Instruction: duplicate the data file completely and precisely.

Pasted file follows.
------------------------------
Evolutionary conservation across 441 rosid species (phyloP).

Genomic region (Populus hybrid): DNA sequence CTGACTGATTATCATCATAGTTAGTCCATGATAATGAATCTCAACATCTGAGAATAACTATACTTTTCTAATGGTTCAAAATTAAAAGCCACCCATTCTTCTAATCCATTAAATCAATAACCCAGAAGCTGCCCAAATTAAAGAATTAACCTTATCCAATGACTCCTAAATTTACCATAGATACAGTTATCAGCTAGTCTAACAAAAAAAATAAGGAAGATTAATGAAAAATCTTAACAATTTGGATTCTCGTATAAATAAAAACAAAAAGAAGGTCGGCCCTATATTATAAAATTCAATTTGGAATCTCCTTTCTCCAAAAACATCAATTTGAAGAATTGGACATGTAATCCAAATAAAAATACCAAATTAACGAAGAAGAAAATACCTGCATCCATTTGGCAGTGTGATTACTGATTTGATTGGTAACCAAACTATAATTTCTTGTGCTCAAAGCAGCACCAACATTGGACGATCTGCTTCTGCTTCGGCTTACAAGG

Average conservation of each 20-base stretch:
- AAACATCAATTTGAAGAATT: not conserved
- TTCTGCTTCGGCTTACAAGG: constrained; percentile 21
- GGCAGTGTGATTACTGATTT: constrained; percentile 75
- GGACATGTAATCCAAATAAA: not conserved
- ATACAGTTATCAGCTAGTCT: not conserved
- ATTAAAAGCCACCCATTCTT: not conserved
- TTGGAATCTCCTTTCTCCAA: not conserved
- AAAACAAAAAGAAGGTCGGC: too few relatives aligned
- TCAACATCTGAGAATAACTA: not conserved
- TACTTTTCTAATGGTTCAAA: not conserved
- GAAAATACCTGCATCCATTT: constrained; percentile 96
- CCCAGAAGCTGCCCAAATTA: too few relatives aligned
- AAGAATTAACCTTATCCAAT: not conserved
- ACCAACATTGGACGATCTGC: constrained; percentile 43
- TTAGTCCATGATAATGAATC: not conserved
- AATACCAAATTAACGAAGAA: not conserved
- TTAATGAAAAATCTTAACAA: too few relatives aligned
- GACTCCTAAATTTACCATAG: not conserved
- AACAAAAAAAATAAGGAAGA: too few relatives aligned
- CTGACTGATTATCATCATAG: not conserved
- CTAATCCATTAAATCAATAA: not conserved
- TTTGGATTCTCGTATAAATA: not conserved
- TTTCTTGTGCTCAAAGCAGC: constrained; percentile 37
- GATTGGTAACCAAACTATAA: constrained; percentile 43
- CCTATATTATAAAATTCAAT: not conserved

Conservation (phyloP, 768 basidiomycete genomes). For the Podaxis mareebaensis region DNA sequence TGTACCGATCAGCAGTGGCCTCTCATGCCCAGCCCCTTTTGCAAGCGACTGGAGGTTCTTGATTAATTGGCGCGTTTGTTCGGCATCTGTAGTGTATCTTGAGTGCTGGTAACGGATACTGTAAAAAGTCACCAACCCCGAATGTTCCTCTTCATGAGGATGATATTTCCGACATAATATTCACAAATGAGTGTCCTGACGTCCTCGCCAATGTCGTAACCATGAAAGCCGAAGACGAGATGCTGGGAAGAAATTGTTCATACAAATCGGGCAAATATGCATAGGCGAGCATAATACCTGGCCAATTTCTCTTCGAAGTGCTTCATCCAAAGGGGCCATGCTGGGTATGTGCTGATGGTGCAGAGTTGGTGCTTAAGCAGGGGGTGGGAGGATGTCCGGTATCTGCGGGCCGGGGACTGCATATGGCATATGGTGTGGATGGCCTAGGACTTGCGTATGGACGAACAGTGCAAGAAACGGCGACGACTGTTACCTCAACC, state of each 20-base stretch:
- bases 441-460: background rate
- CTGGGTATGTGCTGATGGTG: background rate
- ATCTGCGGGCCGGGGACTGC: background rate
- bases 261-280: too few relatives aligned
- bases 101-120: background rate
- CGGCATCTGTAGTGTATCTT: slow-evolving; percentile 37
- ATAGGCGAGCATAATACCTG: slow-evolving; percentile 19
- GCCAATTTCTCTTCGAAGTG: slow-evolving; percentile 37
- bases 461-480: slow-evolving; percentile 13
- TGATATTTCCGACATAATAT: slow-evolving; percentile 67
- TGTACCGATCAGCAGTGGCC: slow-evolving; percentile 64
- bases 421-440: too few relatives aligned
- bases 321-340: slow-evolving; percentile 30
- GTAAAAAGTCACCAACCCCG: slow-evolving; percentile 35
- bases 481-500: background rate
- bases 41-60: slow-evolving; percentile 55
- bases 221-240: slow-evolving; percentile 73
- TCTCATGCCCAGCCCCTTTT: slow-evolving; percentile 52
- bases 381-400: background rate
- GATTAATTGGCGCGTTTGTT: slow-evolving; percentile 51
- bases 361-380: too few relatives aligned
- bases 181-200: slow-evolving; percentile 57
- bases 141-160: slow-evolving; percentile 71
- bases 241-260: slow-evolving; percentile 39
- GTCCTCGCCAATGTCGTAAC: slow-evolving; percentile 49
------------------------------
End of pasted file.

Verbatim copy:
Evolutionary conservation across 441 rosid species (phyloP).

Genomic region (Populus hybrid): DNA sequence CTGACTGATTATCATCATAGTTAGTCCATGATAATGAATCTCAACATCTGAGAATAACTATACTTTTCTAATGGTTCAAAATTAAAAGCCACCCATTCTTCTAATCCATTAAATCAATAACCCAGAAGCTGCCCAAATTAAAGAATTAACCTTATCCAATGACTCCTAAATTTACCATAGATACAGTTATCAGCTAGTCTAACAAAAAAAATAAGGAAGATTAATGAAAAATCTTAACAATTTGGATTCTCGTATAAATAAAAACAAAAAGAAGGTCGGCCCTATATTATAAAATTCAATTTGGAATCTCCTTTCTCCAAAAACATCAATTTGAAGAATTGGACATGTAATCCAAATAAAAATACCAAATTAACGAAGAAGAAAATACCTGCATCCATTTGGCAGTGTGATTACTGATTTGATTGGTAACCAAACTATAATTTCTTGTGCTCAAAGCAGCACCAACATTGGACGATCTGCTTCTGCTTCGGCTTACAAGG

Average conservation of each 20-base stretch:
- AAACATCAATTTGAAGAATT: not conserved
- TTCTGCTTCGGCTTACAAGG: constrained; percentile 21
- GGCAGTGTGATTACTGATTT: constrained; percentile 75
- GGACATGTAATCCAAATAAA: not conserved
- ATACAGTTATCAGCTAGTCT: not conserved
- ATTAAAAGCCACCCATTCTT: not conserved
- TTGGAATCTCCTTTCTCCAA: not conserved
- AAAACAAAAAGAAGGTCGGC: too few relatives aligned
- TCAACATCTGAGAATAACTA: not conserved
- TACTTTTCTAATGGTTCAAA: not conserved
- GAAAATACCTGCATCCATTT: constrained; percentile 96
- CCCAGAAGCTGCCCAAATTA: too few relatives aligned
- AAGAATTAACCTTATCCAAT: not conserved
- ACCAACATTGGACGATCTGC: constrained; percentile 43
- TTAGTCCATGATAATGAATC: not conserved
- AATACCAAATTAACGAAGAA: not conserved
- TTAATGAAAAATCTTAACAA: too few relatives aligned
- GACTCCTAAATTTACCATAG: not conserved
- AACAAAAAAAATAAGGAAGA: too few relatives aligned
- CTGACTGATTATCATCATAG: not conserved
- CTAATCCATTAAATCAATAA: not conserved
- TTTGGATTCTCGTATAAATA: not conserved
- TTTCTTGTGCTCAAAGCAGC: constrained; percentile 37
- GATTGGTAACCAAACTATAA: constrained; percentile 43
- CCTATATTATAAAATTCAAT: not conserved

Conservation (phyloP, 768 basidiomycete genomes). For the Podaxis mareebaensis region DNA sequence TGTACCGATCAGCAGTGGCCTCTCATGCCCAGCCCCTTTTGCAAGCGACTGGAGGTTCTTGATTAATTGGCGCGTTTGTTCGGCATCTGTAGTGTATCTTGAGTGCTGGTAACGGATACTGTAAAAAGTCACCAACCCCGAATGTTCCTCTTCATGAGGATGATATTTCCGACATAATATTCACAAATGAGTGTCCTGACGTCCTCGCCAATGTCGTAACCATGAAAGCCGAAGACGAGATGCTGGGAAGAAATTGTTCATACAAATCGGGCAAATATGCATAGGCGAGCATAATACCTGGCCAATTTCTCTTCGAAGTGCTTCATCCAAAGGGGCCATGCTGGGTATGTGCTGATGGTGCAGAGTTGGTGCTTAAGCAGGGGGTGGGAGGATGTCCGGTATCTGCGGGCCGGGGACTGCATATGGCATATGGTGTGGATGGCCTAGGACTTGCGTATGGACGAACAGTGCAAGAAACGGCGACGACTGTTACCTCAACC, state of each 20-base stretch:
- bases 441-460: background rate
- CTGGGTATGTGCTGATGGTG: background rate
- ATCTGCGGGCCGGGGACTGC: background rate
- bases 261-280: too few relatives aligned
- bases 101-120: background rate
- CGGCATCTGTAGTGTATCTT: slow-evolving; percentile 37
- ATAGGCGAGCATAATACCTG: slow-evolving; percentile 19
- GCCAATTTCTCTTCGAAGTG: slow-evolving; percentile 37
- bases 461-480: slow-evolving; percentile 13
- TGATATTTCCGACATAATAT: slow-evolving; percentile 67
- TGTACCGATCAGCAGTGGCC: slow-evolving; percentile 64
- bases 421-440: too few relatives aligned
- bases 321-340: slow-evolving; percentile 30
- GTAAAAAGTCACCAACCCCG: slow-evolving; percentile 35
- bases 481-500: background rate
- bases 41-60: slow-evolving; percentile 55
- bases 221-240: slow-evolving; percentile 73
- TCTCATGCCCAGCCCCTTTT: slow-evolving; percentile 52
- bases 381-400: background rate
- GATTAATTGGCGCGTTTGTT: slow-evolving; percentile 51
- bases 361-380: too few relatives aligned
- bases 181-200: slow-evolving; percentile 57
- bases 141-160: slow-evolving; percentile 71
- bases 241-260: slow-evolving; percentile 39
- GTCCTCGCCAATGTCGTAAC: slow-evolving; percentile 49